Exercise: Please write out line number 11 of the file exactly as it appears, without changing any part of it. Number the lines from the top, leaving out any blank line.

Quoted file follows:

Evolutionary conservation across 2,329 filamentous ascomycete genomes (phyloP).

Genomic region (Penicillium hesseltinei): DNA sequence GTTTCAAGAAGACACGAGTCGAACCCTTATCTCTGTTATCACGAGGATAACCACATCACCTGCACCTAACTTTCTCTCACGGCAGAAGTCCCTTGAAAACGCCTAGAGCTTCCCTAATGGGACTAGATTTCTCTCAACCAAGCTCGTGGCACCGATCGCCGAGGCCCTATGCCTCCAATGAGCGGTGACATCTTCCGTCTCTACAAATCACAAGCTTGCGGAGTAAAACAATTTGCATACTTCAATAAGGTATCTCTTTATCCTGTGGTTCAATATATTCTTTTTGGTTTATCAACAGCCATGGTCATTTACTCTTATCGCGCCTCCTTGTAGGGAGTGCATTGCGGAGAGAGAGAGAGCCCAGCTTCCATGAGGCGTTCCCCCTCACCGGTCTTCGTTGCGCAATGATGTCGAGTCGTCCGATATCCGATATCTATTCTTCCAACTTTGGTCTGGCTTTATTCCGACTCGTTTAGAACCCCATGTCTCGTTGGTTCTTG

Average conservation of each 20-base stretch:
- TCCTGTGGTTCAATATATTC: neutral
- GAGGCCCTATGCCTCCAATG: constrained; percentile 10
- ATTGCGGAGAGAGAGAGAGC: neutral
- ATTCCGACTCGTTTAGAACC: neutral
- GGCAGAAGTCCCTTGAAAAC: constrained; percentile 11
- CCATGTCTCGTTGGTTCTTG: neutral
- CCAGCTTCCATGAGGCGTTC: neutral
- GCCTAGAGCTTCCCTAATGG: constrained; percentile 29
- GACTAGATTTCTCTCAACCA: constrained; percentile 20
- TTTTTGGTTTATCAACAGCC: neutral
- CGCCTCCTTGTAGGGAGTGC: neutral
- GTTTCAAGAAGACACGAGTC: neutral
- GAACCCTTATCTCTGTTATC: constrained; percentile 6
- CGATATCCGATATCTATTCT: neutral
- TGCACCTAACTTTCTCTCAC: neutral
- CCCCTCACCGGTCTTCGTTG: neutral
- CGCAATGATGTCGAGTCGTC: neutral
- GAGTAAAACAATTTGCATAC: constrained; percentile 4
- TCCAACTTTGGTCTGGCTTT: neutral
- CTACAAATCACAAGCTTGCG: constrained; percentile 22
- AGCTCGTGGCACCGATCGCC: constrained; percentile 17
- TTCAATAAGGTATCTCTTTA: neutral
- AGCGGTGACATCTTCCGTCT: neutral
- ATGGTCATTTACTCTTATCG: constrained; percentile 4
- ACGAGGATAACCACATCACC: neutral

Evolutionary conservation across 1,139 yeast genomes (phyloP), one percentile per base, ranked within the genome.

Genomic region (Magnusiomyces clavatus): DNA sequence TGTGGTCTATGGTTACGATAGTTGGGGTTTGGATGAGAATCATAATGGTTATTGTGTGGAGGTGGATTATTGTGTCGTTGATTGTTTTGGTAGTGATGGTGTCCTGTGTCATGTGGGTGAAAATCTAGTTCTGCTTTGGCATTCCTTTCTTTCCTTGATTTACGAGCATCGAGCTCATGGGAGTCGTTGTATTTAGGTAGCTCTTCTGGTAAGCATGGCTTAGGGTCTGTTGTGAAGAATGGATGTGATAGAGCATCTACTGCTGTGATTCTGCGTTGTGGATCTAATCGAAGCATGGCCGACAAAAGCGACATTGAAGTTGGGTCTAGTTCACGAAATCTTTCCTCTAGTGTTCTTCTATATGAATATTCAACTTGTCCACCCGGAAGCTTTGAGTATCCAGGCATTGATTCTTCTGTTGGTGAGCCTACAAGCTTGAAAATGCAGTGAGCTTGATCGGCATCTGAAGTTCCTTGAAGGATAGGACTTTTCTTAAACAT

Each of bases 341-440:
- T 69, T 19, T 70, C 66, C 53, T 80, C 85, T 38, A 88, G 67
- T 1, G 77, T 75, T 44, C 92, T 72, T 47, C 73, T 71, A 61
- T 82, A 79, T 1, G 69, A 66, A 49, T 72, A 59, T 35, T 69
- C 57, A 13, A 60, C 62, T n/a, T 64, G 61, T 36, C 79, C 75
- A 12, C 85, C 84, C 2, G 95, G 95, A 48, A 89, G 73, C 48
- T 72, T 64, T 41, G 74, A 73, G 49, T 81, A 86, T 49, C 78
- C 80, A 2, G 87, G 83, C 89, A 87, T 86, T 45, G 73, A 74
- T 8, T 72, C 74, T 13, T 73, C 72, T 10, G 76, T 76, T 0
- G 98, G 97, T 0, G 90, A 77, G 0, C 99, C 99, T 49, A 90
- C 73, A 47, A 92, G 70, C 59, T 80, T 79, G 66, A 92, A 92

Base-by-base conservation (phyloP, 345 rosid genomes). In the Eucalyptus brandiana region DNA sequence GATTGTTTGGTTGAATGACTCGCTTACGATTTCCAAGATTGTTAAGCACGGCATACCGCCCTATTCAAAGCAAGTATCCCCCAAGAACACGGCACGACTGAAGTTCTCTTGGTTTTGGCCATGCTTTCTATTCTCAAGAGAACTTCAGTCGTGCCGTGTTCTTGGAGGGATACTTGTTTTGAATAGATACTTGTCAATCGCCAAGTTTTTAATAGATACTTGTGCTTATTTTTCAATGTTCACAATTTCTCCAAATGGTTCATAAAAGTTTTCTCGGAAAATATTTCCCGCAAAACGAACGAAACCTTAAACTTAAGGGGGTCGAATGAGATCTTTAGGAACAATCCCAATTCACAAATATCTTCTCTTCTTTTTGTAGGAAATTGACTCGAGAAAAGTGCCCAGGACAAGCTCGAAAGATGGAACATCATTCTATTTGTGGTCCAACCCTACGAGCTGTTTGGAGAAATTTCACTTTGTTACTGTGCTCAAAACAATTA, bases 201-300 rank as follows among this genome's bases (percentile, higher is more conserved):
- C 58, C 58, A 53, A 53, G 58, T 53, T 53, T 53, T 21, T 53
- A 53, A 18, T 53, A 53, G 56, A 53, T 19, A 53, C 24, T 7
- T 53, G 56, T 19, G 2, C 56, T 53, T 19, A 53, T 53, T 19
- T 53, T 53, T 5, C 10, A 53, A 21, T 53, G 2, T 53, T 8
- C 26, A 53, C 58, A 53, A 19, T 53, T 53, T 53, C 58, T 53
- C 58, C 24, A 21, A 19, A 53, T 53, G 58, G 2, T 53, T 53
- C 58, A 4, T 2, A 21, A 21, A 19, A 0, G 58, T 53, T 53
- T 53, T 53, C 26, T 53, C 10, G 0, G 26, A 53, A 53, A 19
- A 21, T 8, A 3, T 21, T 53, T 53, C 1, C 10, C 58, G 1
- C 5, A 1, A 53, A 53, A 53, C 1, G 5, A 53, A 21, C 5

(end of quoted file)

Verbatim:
- GCCTAGAGCTTCCCTAATGG: constrained; percentile 29